Rants & Essays
A Peek Into the Future
By Paul Somerson
It's fine to speculate about the future. It's even better to
experience it yourself. So we were all (mouse) ears to hear about Walt Disney
World's Innoventions - a new Epcot exhibit featuring technology leaders like
Apple, AT&T, IBM, Microsoft, Oracle and Silicon Graphics, and offering "a
special sneak preview of products for the near future."
Maybe we should have been worried that the same Disney press
blurb also hyped attractions like "Disney Presents Bill Nye the Science
blow steam out of his nose
pound nails with a frozen
" But we couldn't pass up a chance to see the future firsthand.
Epcot was lush and green, the result of the daily tropical
deluge that had turned the place into an ankle-deep lake. We slogged our way
into the exhibit through the roiling mosh pit of waterlogged future-seekers in
cheap yellow Disney rain ponchos.
Some future. It was pretty much limited to a simulated home
with fancy thermostats, a coffin-sized AT&T telephone with enormous
buttons, a dated picturephone, and a ton of video games and geeky educational
software. Few actual products were on display. Instead, everywhere we saw
printed signs that were short on devices and long on promises.
Tumbling 3-D images on rows of IBM displays caught my eye.
As my finger pressed the screen where it said "Touch Here," the system crashed.
Nearby was a chance to go behind the scenes to see
previously secret workings in a laboratory as computer graphics "wizards"
developed a virtual reality attraction. Silicon Graphics logos were plastered
all over the place. But when we tried to enter, Disney goons spotted our press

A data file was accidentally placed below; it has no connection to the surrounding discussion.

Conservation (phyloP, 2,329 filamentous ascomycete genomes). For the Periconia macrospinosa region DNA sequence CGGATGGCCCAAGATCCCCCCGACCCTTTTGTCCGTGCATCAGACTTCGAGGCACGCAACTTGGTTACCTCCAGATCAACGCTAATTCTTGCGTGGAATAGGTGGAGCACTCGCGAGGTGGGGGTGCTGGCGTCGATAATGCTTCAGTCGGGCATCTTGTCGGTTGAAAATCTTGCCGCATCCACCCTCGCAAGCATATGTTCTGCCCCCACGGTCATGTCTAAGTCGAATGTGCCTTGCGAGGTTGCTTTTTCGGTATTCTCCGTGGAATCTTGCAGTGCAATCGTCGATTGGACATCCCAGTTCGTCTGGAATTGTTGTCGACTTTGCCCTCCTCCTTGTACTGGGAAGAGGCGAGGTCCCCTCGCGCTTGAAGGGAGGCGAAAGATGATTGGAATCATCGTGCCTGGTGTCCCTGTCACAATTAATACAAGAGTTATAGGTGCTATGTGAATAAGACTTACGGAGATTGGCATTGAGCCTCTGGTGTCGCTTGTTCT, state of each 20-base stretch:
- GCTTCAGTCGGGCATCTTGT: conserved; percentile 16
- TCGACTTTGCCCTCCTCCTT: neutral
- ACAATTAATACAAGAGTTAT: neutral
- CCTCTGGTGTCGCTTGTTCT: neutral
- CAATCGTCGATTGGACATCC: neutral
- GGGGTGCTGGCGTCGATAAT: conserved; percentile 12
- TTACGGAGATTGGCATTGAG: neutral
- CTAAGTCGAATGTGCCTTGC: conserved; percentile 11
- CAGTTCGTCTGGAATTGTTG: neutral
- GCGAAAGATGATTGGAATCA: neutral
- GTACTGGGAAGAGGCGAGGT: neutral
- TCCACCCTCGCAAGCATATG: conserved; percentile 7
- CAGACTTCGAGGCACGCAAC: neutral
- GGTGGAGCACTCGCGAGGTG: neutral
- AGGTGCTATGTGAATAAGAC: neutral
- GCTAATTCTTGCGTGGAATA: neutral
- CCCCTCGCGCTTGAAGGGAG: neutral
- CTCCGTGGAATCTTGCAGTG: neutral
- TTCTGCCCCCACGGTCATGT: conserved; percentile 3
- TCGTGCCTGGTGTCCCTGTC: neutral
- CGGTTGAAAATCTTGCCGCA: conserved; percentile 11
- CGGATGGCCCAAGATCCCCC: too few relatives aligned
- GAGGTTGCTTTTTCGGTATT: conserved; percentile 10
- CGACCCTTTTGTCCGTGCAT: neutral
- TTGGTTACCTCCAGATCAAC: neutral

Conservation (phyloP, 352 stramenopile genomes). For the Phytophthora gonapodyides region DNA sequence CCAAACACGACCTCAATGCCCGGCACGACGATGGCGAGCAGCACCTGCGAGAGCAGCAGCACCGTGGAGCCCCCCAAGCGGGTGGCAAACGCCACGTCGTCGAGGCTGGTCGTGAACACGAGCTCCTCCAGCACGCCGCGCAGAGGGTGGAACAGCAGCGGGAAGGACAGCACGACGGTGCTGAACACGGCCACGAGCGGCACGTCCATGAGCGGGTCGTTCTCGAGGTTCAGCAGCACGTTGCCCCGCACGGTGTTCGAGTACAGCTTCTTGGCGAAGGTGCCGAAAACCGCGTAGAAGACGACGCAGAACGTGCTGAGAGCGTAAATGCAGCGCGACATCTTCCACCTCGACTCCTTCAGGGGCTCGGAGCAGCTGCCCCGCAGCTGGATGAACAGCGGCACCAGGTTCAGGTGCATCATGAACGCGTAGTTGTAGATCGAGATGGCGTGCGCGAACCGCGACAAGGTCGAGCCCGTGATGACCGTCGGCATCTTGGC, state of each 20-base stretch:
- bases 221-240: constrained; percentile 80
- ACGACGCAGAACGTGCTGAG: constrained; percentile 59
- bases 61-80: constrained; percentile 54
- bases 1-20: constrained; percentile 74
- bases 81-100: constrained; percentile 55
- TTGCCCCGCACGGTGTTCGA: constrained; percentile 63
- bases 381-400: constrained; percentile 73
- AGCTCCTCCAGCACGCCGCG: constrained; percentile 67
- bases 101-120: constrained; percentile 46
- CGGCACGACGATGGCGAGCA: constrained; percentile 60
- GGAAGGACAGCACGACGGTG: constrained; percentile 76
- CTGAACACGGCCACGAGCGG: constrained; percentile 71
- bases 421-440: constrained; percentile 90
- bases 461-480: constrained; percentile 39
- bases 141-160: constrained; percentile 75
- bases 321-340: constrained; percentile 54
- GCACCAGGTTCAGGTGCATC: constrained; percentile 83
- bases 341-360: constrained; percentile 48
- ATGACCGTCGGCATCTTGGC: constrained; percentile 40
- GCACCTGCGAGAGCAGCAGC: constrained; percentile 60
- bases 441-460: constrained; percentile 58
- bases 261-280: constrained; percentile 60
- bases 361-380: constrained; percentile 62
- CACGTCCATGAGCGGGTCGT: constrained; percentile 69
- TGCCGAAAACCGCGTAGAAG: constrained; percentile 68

camera and barred the door.
We explained that we had made previous arrangements with the
PR department. We showed them the entrance passes the PR folks had left for us
at the main gate. We flashed the Disney PR card the press representative had
sent us. No joy.
These folks were mean. They're the kind who would shotgun
Bambi, then tear out his heart and stomp on it. Only after hours of phone calls
back to the mouse politburo did they grudgingly relent.
Once inside, we watched an unsuspecting victim struggle
inside his insect-like virtual-reality helmet. A monitor above his head
displayed what he was seeing. He obviously hadn't quite gotten the swing of
things and kept careening across the virtual city, smashing hopelessly into
walls. Not much future here.
Near the exit were a few Apple workers toying with an
inoperative global positioning tracker. We asked about other futuristic
hand-held devices. They led us over to the Hammacher Schlemmer area beside
A pair of night vision goggles sat on a shelf. "Could we
take a photo of those?"
Panic. The word must have gotten around. "No! I'm not
authorizing you to take a picture!"
"But aren't those just the ones on sale in every Hammacher
Schlemmer catalog in the country, and in the gift shop next door?"
"Yes, but I absolutely can't authorize you to take a
We turned the corner. A Disney cop materialized from out of
the shadows and blocked our path.
So far, the whole visit had been a bust - and we were about
to be busted. "I'd like to see some ID, boys."
Clots of tourists all around us were strobing their
Instamatics like groupies at a Metallica concert. "Are you going to stop these
people from using their cameras, too?"
"Yes, if we have to! Every single one!" He wandered off with
It's a tough mouse-eat-mouse world out there. What were they
so intensely afraid of? "The Shocking Expose': COMPUTER MAGAZINE BLOWS LID OFF
THEME PARK RACKET!"
The Disney cop returned. It was clear that even after making
arrangements and flying 3,000 miles, we were not welcome. We quickly headed for
I turned to my photographer, a highly respected
photojournalist who had spent some time in Iraq documenting the plight of the
Kurds. He had told me how the police were everywhere over there, and how you
had to really be on your toes to avoid getting into serious trouble. I asked
him if he had been hassled more in Iraq or at Disney.
Maybe this really was the future. Long lines. Video screens
everywhere. Rampant commercialism. Everything overpriced. Lots of unfulfilled
expectations. A consumer market expressed mostly as violent, expensive, kiddie
games. Broken promises. Secret police popping out of the woodwork.
Walt must be spinning in his stainless steel cryotank time